Mile 7- Enough of all that crap. As I began to remind myself of exactly why I chose to get out here and do this race and what my intention was, I began to think of the tools used in Girls On the Run that teach girls just how to get out of exactly that kind of thinking. And just like that, I was able to re-focus and get back on track. It was also here that we hit manure mile. With the rain, this was no joke and this part of the course felt harder than I expected. Running in tacky mud, single file slowed the pace down a bit, but I was appreciating the steadiness else risk an injury slipping and sliding in the mud.
Mile 8- More of the same. Came around a bend where I spied a horse galloping out and back on a field at the bend in the road. He moved so easily and beautifully right up to the fence edge where he was stop and just stare at the runners as they pass. Without notice he would pivot and head straight back out to center field where he was stop and stare again. Repeating his run back and forth as if encouraging the runners as they passed (or teasing – depends on your individual perspective at this point).
Mile 9- The horizon was dark and heavy. The fields were spotted with hay bails and it was almost as beautiful as painting at this moment. I started to have a hint of cramps in my calves and though “it’s too early for that. Oh no!”
Mile 10- Rain. Cramps. My “Oh no!” became expletives and the battle with negative thoughts reared up again.
Mile 11- Rain. Cramps. Crying. More cramps.
Mile 12- Rain. Cramps. More crying. Relentless cramps. Pep talk to get the crying under control because my inefficient breathing was making the problem worse.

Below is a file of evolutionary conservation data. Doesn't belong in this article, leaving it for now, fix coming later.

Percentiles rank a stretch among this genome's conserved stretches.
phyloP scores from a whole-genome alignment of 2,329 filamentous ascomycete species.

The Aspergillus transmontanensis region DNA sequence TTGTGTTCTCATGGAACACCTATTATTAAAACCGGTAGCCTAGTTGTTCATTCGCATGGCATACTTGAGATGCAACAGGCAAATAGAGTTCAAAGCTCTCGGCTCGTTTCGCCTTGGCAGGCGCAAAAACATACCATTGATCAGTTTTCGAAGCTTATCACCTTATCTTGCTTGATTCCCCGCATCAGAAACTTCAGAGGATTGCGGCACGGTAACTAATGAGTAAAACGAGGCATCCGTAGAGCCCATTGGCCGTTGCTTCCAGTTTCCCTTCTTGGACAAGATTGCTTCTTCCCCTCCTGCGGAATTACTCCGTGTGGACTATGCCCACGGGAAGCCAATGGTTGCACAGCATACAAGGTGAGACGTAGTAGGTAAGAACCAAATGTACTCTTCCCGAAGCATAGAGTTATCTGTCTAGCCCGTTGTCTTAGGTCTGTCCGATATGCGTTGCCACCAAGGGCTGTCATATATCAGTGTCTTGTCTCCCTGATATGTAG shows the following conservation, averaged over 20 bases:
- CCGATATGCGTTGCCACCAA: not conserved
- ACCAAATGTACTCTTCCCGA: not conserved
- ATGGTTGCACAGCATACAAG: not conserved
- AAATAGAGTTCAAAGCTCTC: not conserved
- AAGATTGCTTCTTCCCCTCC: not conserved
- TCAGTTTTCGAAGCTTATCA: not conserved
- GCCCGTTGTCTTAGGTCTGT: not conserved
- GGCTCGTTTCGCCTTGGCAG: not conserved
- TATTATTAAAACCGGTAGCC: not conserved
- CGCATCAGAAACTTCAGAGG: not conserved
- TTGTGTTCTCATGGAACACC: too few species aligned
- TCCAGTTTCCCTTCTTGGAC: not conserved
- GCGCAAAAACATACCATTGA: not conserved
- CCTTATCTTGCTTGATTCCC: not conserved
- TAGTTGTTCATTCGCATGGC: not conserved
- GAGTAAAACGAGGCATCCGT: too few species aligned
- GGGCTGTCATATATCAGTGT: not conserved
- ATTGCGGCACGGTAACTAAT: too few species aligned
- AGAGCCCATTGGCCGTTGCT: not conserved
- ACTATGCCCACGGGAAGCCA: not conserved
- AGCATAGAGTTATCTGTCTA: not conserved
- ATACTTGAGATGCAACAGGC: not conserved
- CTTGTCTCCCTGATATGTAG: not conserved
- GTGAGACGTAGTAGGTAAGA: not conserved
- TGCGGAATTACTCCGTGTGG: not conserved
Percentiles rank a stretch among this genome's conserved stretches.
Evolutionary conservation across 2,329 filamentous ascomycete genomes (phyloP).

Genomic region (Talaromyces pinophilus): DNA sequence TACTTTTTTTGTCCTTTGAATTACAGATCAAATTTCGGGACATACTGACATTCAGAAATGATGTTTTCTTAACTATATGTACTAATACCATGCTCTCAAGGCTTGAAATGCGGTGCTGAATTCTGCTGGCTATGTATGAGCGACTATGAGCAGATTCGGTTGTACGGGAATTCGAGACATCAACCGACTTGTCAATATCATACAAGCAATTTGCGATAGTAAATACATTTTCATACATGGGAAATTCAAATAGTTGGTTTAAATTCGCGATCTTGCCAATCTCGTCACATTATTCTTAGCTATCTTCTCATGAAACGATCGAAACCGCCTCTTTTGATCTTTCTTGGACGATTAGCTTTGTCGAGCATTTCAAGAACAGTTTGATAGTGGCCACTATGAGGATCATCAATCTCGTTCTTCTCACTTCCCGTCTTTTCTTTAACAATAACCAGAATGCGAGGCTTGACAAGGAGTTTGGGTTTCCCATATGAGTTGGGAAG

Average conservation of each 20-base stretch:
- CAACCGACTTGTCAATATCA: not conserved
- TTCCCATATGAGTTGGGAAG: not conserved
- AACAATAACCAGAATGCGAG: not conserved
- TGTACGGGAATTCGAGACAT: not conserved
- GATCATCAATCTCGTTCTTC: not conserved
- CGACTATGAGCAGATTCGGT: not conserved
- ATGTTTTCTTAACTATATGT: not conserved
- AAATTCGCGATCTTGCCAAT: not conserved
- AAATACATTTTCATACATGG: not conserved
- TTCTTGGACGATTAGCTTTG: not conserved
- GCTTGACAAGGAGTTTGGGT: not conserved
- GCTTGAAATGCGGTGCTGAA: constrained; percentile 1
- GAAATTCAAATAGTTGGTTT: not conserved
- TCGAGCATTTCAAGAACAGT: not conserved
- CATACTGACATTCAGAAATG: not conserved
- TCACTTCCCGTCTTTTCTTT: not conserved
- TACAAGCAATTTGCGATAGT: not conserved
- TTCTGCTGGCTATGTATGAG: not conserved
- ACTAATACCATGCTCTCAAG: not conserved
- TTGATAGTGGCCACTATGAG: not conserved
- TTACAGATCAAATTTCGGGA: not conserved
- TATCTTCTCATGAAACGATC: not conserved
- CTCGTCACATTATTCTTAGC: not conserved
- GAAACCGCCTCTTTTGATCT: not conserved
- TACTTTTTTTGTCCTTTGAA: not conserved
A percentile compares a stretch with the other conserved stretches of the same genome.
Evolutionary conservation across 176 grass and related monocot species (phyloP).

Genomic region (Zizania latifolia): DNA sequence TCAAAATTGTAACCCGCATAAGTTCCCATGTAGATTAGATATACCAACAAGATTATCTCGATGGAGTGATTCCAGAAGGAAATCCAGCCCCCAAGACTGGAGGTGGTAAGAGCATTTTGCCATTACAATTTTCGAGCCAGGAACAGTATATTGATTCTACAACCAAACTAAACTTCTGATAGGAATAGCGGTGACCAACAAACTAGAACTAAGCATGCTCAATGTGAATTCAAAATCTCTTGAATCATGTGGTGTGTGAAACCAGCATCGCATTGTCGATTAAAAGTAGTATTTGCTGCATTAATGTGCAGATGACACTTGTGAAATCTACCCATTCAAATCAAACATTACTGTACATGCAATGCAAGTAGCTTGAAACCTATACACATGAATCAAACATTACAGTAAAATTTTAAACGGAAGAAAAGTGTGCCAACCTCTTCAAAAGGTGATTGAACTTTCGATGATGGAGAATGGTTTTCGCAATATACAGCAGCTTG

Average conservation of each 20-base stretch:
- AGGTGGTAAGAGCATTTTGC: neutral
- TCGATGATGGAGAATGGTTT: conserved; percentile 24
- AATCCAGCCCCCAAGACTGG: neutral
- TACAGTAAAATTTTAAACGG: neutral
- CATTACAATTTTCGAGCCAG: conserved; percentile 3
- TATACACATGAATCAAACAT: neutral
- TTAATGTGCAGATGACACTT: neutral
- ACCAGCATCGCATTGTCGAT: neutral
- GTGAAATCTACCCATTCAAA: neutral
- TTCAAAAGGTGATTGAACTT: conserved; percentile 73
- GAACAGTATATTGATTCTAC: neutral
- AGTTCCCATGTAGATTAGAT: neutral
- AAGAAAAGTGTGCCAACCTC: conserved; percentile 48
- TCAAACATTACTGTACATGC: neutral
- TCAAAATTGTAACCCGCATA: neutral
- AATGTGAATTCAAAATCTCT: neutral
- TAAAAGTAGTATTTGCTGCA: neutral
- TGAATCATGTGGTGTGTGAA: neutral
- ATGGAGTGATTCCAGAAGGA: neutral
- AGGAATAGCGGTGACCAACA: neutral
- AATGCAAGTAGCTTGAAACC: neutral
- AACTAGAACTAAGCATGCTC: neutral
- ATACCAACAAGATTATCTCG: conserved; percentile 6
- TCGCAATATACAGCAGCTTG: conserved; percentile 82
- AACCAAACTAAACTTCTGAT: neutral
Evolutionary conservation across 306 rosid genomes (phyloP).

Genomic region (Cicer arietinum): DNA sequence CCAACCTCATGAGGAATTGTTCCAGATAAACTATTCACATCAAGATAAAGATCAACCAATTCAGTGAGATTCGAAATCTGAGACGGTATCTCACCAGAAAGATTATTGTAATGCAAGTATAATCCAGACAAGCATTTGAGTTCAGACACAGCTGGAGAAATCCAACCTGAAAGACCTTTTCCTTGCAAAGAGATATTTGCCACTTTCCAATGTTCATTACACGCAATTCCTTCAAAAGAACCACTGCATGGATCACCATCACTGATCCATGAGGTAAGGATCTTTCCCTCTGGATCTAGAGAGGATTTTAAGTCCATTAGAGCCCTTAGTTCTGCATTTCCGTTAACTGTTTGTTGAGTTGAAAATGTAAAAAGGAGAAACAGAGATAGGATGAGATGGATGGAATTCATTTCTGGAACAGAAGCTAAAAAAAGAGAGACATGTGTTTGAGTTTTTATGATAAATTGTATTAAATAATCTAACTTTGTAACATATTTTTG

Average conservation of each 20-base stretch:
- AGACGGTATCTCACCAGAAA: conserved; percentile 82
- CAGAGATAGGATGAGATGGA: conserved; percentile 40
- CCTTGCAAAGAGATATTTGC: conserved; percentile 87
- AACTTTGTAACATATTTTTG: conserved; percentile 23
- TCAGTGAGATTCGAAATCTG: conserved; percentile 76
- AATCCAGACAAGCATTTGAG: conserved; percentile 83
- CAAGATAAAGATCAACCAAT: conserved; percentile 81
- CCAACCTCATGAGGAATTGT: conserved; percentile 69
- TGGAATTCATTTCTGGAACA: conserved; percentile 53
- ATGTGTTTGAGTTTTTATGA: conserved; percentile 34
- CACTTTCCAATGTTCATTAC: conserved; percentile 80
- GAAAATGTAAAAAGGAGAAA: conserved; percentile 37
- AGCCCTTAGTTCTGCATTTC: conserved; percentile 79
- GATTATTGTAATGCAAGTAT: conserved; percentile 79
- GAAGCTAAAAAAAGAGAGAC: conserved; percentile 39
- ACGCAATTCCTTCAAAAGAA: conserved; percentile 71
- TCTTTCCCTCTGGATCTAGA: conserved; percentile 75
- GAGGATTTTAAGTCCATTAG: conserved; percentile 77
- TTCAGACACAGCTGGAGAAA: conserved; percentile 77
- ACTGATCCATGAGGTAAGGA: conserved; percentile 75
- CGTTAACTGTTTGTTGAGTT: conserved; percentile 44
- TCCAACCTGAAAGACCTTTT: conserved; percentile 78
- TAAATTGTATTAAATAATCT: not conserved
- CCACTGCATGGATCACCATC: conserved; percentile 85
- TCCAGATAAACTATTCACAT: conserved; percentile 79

Mile 13- Rain. Rain. Rain. Sucked up the crying and had fewer cramps. Slowly and most graciously crossed the finish line.
With 4 half marathons now under my belt, I have never felt anything quite like the cramping in those last 3 miles. It started in just one of my calves and by the last mile was both calves and both quads were shivering, shriveled and . I was logging over 12 minute miles starting at mile 11 because of the many times I stopped and walked. On the bright side, I have never been so elated to cross the finish line! This was the slowest time I’ve logged on a half so far and came in around 2:25. While I feel like I trained harder than I have for any of the other races and was expecting to possibly PR, I have learned that sometimes you run well and sometimes you run not as well. But, you still accomplish a ton.
Those Shiner Beer Run planners and the great local volunteers in Shiner sure know how to throw a party. After the run we got to enjoy a Texas sized party including live music, brewery tours, smoked sausage and brats and ice cold beer. For the most part I loved this course. There was one part of the course around mile 10-11 that we circled through a park that wasn’t my favorite. Especially the unexpected hill climb toward the end of the park. Other than that, I would definitely participate in this race again. It may be in the race schedule next November, unless I didn’t dream up that marathon discussion and we find ourselves in New York for the TCS New York marathon.